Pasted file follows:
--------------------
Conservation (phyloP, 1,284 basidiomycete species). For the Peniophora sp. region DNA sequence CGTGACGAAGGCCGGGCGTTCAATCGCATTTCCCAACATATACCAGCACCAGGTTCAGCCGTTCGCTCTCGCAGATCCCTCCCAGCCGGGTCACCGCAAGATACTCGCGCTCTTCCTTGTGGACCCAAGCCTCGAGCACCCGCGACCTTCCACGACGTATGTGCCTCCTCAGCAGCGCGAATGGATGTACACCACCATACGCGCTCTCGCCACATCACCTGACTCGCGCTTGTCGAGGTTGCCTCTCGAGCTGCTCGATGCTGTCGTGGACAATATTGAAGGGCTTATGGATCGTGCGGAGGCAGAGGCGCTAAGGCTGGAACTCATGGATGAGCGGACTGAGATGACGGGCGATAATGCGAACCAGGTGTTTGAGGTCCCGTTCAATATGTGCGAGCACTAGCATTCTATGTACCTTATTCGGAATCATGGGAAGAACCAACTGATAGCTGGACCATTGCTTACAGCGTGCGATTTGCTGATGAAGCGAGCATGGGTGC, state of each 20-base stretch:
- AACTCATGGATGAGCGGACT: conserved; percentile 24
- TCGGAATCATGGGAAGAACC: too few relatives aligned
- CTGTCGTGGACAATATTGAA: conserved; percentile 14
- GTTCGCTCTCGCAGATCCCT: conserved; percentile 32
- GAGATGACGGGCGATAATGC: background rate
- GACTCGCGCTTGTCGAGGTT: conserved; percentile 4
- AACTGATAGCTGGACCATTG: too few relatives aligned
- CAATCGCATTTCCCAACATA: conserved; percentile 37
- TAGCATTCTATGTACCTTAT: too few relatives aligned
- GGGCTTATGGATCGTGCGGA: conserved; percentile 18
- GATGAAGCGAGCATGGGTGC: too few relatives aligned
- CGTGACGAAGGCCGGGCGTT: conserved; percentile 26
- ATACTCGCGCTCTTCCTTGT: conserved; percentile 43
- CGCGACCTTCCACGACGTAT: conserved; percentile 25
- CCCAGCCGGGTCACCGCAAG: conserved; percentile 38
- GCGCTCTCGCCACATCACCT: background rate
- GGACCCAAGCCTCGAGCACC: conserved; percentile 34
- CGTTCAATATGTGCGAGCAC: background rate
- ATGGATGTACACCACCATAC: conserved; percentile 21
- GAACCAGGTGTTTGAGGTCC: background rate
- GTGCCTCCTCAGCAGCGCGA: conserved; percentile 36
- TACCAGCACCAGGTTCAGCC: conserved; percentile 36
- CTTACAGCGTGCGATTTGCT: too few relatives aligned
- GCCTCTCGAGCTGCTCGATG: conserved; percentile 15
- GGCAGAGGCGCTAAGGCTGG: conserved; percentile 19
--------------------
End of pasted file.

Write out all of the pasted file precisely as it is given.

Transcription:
Conservation (phyloP, 1,284 basidiomycete species). For the Peniophora sp. region DNA sequence CGTGACGAAGGCCGGGCGTTCAATCGCATTTCCCAACATATACCAGCACCAGGTTCAGCCGTTCGCTCTCGCAGATCCCTCCCAGCCGGGTCACCGCAAGATACTCGCGCTCTTCCTTGTGGACCCAAGCCTCGAGCACCCGCGACCTTCCACGACGTATGTGCCTCCTCAGCAGCGCGAATGGATGTACACCACCATACGCGCTCTCGCCACATCACCTGACTCGCGCTTGTCGAGGTTGCCTCTCGAGCTGCTCGATGCTGTCGTGGACAATATTGAAGGGCTTATGGATCGTGCGGAGGCAGAGGCGCTAAGGCTGGAACTCATGGATGAGCGGACTGAGATGACGGGCGATAATGCGAACCAGGTGTTTGAGGTCCCGTTCAATATGTGCGAGCACTAGCATTCTATGTACCTTATTCGGAATCATGGGAAGAACCAACTGATAGCTGGACCATTGCTTACAGCGTGCGATTTGCTGATGAAGCGAGCATGGGTGC, state of each 20-base stretch:
- AACTCATGGATGAGCGGACT: conserved; percentile 24
- TCGGAATCATGGGAAGAACC: too few relatives aligned
- CTGTCGTGGACAATATTGAA: conserved; percentile 14
- GTTCGCTCTCGCAGATCCCT: conserved; percentile 32
- GAGATGACGGGCGATAATGC: background rate
- GACTCGCGCTTGTCGAGGTT: conserved; percentile 4
- AACTGATAGCTGGACCATTG: too few relatives aligned
- CAATCGCATTTCCCAACATA: conserved; percentile 37
- TAGCATTCTATGTACCTTAT: too few relatives aligned
- GGGCTTATGGATCGTGCGGA: conserved; percentile 18
- GATGAAGCGAGCATGGGTGC: too few relatives aligned
- CGTGACGAAGGCCGGGCGTT: conserved; percentile 26
- ATACTCGCGCTCTTCCTTGT: conserved; percentile 43
- CGCGACCTTCCACGACGTAT: conserved; percentile 25
- CCCAGCCGGGTCACCGCAAG: conserved; percentile 38
- GCGCTCTCGCCACATCACCT: background rate
- GGACCCAAGCCTCGAGCACC: conserved; percentile 34
- CGTTCAATATGTGCGAGCAC: background rate
- ATGGATGTACACCACCATAC: conserved; percentile 21
- GAACCAGGTGTTTGAGGTCC: background rate
- GTGCCTCCTCAGCAGCGCGA: conserved; percentile 36
- TACCAGCACCAGGTTCAGCC: conserved; percentile 36
- CTTACAGCGTGCGATTTGCT: too few relatives aligned
- GCCTCTCGAGCTGCTCGATG: conserved; percentile 15
- GGCAGAGGCGCTAAGGCTGG: conserved; percentile 19